Photo illustration: Sarah Grillo/Axios. Photos: Spencer Platt, Mustafa Ciftci/Anadolu Agency via Getty Images

For much of Davos, Ukraine was one crisis among many — discussed as much for its secondary effects on energy, food supplies and inflation as for the war itself, Axios World author Dave Lawler reports.

Flashback: The war in Ukraine dominated the previous forum, which was held just three months after Russia began its invasion. Even then, Ukrainian President Volodymyr Zelensky told Axios that he worried "Ukraine fatigue" would set in.

The big picture: Although Ukrainian first lady Olena Zelenska had a prime speaking spot and the war featured in several speeches and panel discussions, the Davos crowd seemed more captivated by recession fears, AI and the energy transition.

  • Chef José Andrés, whose nonprofit World Central Kitchen has been working in Ukraine, warned global leaders at the meeting about the risk of waning attention to the war, as has happened with other crises. Andrés specifically pointed to Haiti, which has long been ravaged by political turmoil, gang violence and hunger, and now a new cholera outbreak.
  •  "We still see [Ukraine] as an emergency," Andrés told Axios.

In a live interview from Kyiv, Zelensky called on his Western partners to deliver Ukraine "the vaccine against Russian tyranny" — more sophisticated weapons, particularly longer-range missiles.

Many of the biggest names in Davos piled into a breakfast that turned into an emphatic call for global attention, action and investment.

  • Speaking at the breakfast, former U.K. Prime Minister Boris Johnson stated definitively that Vladimir Putin won't use nuclear weapons and lamented that some allies still feared "provoking" him.
  • Finance heavyweights, including Goldman Sachs CEO David Solomon and BlackRock CEO Larry Fink, laid out plans for rebuilding.

Read the full story.

5. Hydrogen planes could reshape aviation

Photo illustration of an airplane flanked by hydrogen atoms against a background of geometric shapes.

Photo Illustration: Lindsey Bailey/Axios

Aviation accounts for about 3% of global carbon emissions. But its share will likely grow as more people climb aboard unless the fuel source changes, Dave writes.

Speaking to Axios in Davos, Val Miftakhov, CEO of ZeroAvia, predicted that will happen sooner than you think. His firm held its first successful test of a retrofitted 19-seat aircraft Thursday, making it the largest hydrogen-electric powered aircraft ever to take flight.

  • Miftakhov hopes to start delivering planes with up to 20 seats by 2025 and jets by 2029, and says major airlines have placed orders.
  • That timeline will require arduous regulatory approvals and new infrastructure at airports. "If we have all these beautiful engines with no fuel at the airports, nobody's gonna fly them," he told Axios.

The other side: In a separate interview in Davos, Saudi Aramco CTO Ahmad Al-Khowaiter told Axios the world's largest oil company expects demand for jet fuel or synthetic fuel far into the future.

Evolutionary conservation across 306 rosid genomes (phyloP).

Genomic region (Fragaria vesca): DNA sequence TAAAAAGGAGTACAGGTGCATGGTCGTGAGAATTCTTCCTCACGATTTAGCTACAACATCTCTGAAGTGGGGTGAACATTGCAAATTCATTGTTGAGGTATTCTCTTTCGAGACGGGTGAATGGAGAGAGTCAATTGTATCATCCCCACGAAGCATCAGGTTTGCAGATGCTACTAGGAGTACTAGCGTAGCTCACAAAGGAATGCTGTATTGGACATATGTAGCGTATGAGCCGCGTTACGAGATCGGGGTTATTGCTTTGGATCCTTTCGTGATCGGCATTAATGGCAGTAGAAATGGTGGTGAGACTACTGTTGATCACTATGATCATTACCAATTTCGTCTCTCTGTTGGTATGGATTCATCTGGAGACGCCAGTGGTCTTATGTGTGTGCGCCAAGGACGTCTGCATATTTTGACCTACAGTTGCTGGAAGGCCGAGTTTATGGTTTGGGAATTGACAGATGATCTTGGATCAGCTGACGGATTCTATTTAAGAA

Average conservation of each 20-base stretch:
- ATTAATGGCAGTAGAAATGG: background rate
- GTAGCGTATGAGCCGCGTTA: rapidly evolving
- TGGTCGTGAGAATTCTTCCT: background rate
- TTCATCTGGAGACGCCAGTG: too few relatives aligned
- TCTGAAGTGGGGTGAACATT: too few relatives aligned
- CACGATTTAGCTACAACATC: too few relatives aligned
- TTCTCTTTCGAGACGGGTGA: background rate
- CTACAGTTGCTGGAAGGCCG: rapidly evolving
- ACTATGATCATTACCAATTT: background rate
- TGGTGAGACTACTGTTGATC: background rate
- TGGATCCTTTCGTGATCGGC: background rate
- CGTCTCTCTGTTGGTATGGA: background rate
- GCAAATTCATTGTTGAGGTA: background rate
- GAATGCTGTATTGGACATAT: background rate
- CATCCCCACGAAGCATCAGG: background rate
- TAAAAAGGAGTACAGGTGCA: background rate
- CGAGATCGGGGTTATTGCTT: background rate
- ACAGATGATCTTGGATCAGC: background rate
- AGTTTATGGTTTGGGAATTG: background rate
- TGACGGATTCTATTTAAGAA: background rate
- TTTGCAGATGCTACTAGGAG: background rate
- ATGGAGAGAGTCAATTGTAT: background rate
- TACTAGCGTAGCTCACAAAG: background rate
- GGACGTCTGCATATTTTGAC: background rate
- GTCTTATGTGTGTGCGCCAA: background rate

• But he believes battery power will be useful for short-range flights and hydrogen power for regional flights of up to 1,000 miles.

Go deeper.

6. 🏔️ 1 fun thing: summer vs. winter Davos

Left: Staff is walking outside the congress centre ahead of the World Economic Forum (WEF) annual meeting in Davos on May 21, 2022

Left: People at the Davos forum in May 2022. Right: People at Davos this week. Photos: Fabrice Coffrini/AFP and Stefan Wermuth/Bloomberg via Getty Images

Want to start a passionate discussion in Davos? Don't bring up supply chains, AI or crypto. Talk about the weather!

  • The gathering returned to January this year after the pandemic moved last year's event to May. The ice, wind and early sunsets had attendees wistfully remembering verdant alpine flower meadows and casual sidewalk strolls, Axios publisher Nicholas Johnston writes.

❄️ Watch out for the ice! Davos sidewalks aren't salted. The lack of shoveling discipline would get you fined in the U.S.

  • That has created what IBM vice chairman Gary Cohn calls "the anatomy of shoes." Wear snow boots and switch into street shoes at events? Wear boots all the time? Buy crampons to strap onto regular shoes? Throw caution to the wind and wear heels?

Most executives we hosted at Axios House events preferred summer Davos because of the pleasant weather and lighter packing loads (fewer shoes and no coats). 

⛷️ The winter partisans raved about the skiing and pointed out ... It's the Alps! It's supposed to be snowy and cold!

"Before this week, I was going to say summer Davos," said Qualcomm chief sustainability officer Angela Baker.

  • "But we just walked down from where we're staying — it's probably a 30-minute walk, and it was so beautiful. Like a little Christmas village."

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  • This Deep Dive was edited by Alison Snyder, Laurin-Whitney Gottbrath, Scott Rosenberg and Javier E. David. Thanks to Brad Bonhall for copy editing.